Amazon patents spoilage-sniffing refrigerator

Spoilage-sensing refrigerator

A diagram indicates the location of chemical sensors in a proposed spoilage-detecting refrigerator. (Amazon Illustration via USPTO)

Years after making its application, Amazon has won a patent for a refrigerator that uses cameras and chemical sensors to sniff out spoiled food.

But if you’re waiting to get one-day shipping for a fridge that knows your fruit has gone bad before you do, you might want to put those hopes on ice. Or look to similar spoilage-detecting gizmos that are already out there.

The concept is suited to our foodie age, as well as the age of the Internet of Things.

In the newly approved patent application, Amazon inventor Simon Kurt Johnston starts with the obvious: “Food or drinks in the refrigerator will eventually spoil.”

It almost sounds as if Johnston is speaking from experience when he explains why a spoilage-sensing fridge is needed: “A user may not notice that food or drinks within the refrigerator are spoiling because these items may be stored out of sight (e.g., at the back of the refrigerator, in a drawer or bin, or behind another item).”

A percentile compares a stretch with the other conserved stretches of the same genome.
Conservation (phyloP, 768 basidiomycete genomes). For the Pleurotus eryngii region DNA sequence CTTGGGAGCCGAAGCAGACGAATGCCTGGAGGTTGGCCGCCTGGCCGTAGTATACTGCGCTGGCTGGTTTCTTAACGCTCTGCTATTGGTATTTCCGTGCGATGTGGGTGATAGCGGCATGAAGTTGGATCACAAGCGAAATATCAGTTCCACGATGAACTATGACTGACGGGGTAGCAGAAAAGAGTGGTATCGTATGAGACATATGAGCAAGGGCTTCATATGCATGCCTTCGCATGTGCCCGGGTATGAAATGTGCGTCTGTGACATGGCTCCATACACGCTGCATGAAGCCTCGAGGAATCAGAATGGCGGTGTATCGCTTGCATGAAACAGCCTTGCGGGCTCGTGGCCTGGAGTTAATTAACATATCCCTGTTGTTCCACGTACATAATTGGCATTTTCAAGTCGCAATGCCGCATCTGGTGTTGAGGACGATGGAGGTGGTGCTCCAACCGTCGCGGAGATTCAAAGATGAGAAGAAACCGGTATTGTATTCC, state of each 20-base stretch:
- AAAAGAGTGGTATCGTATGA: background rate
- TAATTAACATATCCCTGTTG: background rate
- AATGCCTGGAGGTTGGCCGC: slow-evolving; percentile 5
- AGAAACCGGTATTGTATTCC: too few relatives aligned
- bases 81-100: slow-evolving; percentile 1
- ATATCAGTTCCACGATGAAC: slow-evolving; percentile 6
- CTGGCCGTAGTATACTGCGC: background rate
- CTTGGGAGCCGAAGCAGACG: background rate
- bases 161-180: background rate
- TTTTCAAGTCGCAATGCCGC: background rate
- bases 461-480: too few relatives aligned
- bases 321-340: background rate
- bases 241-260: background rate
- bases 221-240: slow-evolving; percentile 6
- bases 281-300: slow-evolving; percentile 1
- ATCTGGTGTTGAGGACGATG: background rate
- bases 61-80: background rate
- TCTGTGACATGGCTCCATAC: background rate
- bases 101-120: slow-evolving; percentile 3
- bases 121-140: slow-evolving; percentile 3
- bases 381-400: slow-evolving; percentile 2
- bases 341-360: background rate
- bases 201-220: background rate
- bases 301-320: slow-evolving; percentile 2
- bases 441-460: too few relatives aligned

The solution? Seal off every bin, and put cameras and sensors inside. The camera system could be programmed to capture regular images of the items inside a drawer, and then upload them for processing with machine-learning algorithms to recognize the foodstuffs and compare them with a database of food spoilage.

Get the full story on GeekWire.

About Alan Boyle

Aerospace and science editor for GeekWire, creator of Cosmic Log, author of "The Case for Pluto: How a Little Planet Made a Big Difference," president of the Council for the Advancement of Science Writing. Check out "About Alan Boyle" for more fun facts.
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